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Back to School: Only the Penitent Man Shall Pass

Back to School: Only the Penitent Man Shall Pass August 19, 2015

640px-Indianajones4Everything you need to know about education can be found in Indiana Jones and the Last Crusade. This is an overstatement, of course, but not much of one. Character will define the education you receive or give and character is the theme of the last Indy film: have it and you choose wisely and live, turn out to be a Nazi or a self-serving worm and die. You might survive a school bureaucracy as a totalitarian or a grifter, but you will never be educated or be an educator. You might not rise up the hierarchy through virtue, but you will please God and best serve your fellow humans.

Choose wisely.

At the very end of the film, Dr Jones faces three challenges if he wishes to reach the Holy Grail and the first states that “only the penitent man shall pass.” Those who fail the test (literally) lose their heads. Jones recognizes that the penitent man is humble and comes to the challenge kneeling before God. More teachers (and students) have lost their minds in education by failing to kneel before God and humble themselves than from any other challenge.

We cannot learn or teach if we do not come to the material with a humble heart. Even the simplest truth can be misunderstood, misapplied, or forgotten. The humble man knows that he has used “2+2=4” badly. As he teaches (or learns this truth for the first time), the penitent educator humbles himself before the truth and with the honor of teaching a soul created in the image of God. The student is thankful to get to learn and to face the hardwon wisdom of the teacher. Together they will pass kneeling or they will not pass at all.

In my field, we see a lack of humility when we preach and do not practice. Do I tell my students a liberal education is important and then fail to read new books, gain new intellectual skills, and create beauty in my own life? Do I teach Socratically, but live in the surety that all my opinions are true? If so, I am a hypocrite and my teaching will be ineffective. I have some truths I have learned, I believe, and I keep examining, but never should I be arrogant about this understanding. If my students should learn new things, truths uncomfortable to them, I should do the same.

As a student, do we demand our teacher be prepared and yet come to class unprepared. Do we wish to be treated as a learner with the teacher and come demanding all the “educating” be done by the teacher? If we come to class with those attitudes, we are a hypocrite.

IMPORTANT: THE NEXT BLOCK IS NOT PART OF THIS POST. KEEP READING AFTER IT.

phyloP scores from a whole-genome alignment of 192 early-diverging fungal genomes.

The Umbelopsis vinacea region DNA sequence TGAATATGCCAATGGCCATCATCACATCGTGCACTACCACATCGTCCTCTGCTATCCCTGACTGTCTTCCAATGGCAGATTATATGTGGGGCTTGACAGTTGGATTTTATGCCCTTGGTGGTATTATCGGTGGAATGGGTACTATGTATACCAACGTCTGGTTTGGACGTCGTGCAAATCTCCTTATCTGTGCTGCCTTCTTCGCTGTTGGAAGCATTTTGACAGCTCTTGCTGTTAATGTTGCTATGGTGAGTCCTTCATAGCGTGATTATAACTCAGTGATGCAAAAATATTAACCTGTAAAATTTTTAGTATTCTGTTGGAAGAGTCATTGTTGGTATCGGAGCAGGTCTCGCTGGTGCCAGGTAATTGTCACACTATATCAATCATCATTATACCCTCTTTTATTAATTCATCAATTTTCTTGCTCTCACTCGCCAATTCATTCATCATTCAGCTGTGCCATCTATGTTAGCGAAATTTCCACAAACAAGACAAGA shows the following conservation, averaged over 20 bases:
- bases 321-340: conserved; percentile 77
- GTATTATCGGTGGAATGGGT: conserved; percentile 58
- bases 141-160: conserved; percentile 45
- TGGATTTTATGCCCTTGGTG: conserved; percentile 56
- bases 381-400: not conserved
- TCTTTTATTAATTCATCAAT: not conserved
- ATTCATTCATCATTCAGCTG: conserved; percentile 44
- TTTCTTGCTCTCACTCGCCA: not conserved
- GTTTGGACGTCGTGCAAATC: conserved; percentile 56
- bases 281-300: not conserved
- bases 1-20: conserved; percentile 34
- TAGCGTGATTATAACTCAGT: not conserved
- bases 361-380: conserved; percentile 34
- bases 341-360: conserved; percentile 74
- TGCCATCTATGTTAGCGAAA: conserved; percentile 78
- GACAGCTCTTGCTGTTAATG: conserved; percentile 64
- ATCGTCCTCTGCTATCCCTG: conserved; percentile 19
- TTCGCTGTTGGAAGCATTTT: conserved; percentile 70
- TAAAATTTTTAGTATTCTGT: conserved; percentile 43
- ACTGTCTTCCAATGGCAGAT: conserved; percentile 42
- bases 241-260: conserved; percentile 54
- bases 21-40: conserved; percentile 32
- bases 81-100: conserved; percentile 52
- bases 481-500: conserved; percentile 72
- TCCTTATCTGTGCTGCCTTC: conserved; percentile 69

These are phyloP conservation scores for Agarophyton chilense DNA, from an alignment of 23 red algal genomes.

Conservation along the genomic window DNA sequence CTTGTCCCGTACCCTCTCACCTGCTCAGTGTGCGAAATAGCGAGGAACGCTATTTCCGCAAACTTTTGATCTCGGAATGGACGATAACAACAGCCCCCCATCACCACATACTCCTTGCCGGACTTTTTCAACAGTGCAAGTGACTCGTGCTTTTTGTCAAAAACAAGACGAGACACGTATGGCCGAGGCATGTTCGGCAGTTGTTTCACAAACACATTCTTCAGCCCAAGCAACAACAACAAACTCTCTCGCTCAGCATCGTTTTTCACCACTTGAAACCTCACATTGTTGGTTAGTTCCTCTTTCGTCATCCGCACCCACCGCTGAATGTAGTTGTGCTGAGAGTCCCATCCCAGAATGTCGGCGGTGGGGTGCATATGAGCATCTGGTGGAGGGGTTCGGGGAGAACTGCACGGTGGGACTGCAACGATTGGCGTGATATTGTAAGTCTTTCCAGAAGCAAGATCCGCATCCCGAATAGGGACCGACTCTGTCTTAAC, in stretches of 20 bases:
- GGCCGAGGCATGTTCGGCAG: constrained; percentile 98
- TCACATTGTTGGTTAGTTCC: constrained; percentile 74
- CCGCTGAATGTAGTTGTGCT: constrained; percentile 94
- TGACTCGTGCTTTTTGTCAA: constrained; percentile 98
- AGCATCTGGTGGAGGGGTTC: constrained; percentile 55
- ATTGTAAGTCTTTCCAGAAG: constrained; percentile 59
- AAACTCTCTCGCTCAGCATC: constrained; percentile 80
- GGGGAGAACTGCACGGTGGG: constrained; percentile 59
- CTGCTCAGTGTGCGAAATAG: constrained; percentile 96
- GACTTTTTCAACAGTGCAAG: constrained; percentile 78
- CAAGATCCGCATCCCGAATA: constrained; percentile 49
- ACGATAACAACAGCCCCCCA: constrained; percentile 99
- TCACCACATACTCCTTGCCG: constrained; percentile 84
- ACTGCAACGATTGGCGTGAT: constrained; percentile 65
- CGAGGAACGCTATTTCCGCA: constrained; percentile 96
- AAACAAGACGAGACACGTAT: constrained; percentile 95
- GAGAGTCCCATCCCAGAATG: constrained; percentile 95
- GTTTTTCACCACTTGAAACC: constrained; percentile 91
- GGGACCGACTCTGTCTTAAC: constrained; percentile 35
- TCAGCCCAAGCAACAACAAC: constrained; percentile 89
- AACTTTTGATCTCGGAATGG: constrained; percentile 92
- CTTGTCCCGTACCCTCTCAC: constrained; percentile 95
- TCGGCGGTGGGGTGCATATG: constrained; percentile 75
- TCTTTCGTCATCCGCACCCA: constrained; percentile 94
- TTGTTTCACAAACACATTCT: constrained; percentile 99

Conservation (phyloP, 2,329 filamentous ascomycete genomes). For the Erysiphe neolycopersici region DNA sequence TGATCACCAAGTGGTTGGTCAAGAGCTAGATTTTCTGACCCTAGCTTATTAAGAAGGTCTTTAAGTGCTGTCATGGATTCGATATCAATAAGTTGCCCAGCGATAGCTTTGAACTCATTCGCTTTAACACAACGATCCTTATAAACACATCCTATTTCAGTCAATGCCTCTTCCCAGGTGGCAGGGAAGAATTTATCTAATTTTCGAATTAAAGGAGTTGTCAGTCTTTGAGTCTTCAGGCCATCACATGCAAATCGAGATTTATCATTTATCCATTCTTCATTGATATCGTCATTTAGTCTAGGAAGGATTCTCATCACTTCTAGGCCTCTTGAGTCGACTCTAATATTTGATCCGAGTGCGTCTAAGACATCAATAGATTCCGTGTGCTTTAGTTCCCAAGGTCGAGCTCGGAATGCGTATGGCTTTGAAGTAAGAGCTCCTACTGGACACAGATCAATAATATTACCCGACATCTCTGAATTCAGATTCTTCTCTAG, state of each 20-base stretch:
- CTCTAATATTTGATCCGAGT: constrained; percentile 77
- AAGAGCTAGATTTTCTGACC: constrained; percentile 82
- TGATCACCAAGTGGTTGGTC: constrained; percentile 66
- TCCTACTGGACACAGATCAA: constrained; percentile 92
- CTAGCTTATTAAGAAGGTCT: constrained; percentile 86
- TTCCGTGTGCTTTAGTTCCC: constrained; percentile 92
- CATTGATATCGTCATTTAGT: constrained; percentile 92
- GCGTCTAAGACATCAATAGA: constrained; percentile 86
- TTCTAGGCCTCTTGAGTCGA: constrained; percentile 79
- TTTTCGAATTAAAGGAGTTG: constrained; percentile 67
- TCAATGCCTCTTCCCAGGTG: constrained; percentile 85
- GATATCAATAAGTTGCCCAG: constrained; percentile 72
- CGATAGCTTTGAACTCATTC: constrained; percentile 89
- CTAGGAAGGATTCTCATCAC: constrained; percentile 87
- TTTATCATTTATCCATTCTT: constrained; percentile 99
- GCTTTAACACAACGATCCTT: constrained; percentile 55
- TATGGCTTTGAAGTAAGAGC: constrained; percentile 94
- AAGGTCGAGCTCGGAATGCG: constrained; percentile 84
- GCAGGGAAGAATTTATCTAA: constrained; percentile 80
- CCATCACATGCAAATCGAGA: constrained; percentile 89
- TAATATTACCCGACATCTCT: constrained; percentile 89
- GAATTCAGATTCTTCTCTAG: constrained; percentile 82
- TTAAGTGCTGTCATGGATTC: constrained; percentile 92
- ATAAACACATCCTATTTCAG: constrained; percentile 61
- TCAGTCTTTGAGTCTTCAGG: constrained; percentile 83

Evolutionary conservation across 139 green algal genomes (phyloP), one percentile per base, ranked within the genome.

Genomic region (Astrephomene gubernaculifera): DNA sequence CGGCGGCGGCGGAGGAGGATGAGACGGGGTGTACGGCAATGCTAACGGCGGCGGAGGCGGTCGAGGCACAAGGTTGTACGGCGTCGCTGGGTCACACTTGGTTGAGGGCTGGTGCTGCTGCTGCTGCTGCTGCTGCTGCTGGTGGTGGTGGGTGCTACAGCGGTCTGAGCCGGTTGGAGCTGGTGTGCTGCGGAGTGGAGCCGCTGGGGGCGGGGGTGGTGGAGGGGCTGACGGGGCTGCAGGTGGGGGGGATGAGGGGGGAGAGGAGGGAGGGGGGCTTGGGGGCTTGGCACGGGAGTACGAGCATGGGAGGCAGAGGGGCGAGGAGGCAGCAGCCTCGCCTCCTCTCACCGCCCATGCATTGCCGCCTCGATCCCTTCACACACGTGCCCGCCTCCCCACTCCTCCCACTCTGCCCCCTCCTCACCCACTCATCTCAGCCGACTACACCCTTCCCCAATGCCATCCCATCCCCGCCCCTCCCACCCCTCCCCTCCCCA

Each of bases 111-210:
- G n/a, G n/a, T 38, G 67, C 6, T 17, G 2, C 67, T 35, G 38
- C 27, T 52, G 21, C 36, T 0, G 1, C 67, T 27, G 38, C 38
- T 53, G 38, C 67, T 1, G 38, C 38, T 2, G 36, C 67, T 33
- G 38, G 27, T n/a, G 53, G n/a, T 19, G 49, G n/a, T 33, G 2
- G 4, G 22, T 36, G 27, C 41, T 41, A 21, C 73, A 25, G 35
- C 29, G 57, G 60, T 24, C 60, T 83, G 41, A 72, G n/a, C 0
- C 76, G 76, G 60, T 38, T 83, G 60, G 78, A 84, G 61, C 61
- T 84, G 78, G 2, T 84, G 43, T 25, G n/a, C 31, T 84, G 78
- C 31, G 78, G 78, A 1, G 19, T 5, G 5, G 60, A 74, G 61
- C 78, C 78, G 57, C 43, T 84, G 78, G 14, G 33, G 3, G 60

The penitent educator will not trumpet his credentials and certainly not inflate his accomplishments. The true teacher will  like my Dad who uses his education, but does not flaunt it. We do not come to impress, but to serve. The good teachers I have do not tout awards from award-mills, name drop, or inflate their CV. They are known by their works and their works follow them. In the same way, good students do not play Eustace Scrubb ready to list their grades and accomplishments at any moment. Instead, teacher and student will focus on the project and learn together. I will pick my teachers based on character proved over time and my teachers will reward students for character and learning and not “test scores.”

In short, the humble teacher and student will be exalted and teacher and student who exalt themselves will be humbled. This is a hard challenge and nobody makes it, certainly not me. This is why we must bow before God and confess our sin, taking every chance to exalt others on the team, and build consensus. We become like Jesus in washing the feet of our co-workers, our teachers, and our students.

Jesus said it best:

“The scribes and the Pharisees sit on Moses’ seat, 3so do and observe whatever they tell you, but not the works they do. For they preach, but do not practice. 4They tie up heavy burdens, hard to bear,a and lay them on people’s shoulders, but they themselves are not willing to move them with their finger. 5They do all their deeds to be seen by others. For they make their phylacteries broad and their fringes long, 6and they love the place of honor at feasts and the best seats in the synagogues 7and greetings in the marketplaces and being called rabbi by others. 8But you are not to be called rabbi, for you have one teacher, and you are all brothers.c 9And call no man your father on earth, for you have one Father, who is in heaven. 10Neither be called instructors, for you have one instructor, the Christ. 11The greatest among you shall be your servant. 12Whoever exalts himself will be humbled, and whoever humbles himself will be exalted.

As I go to class may I kneel before God, my students, and my co-workers in humility and so keep my head this year. Only the penitent me will pass.


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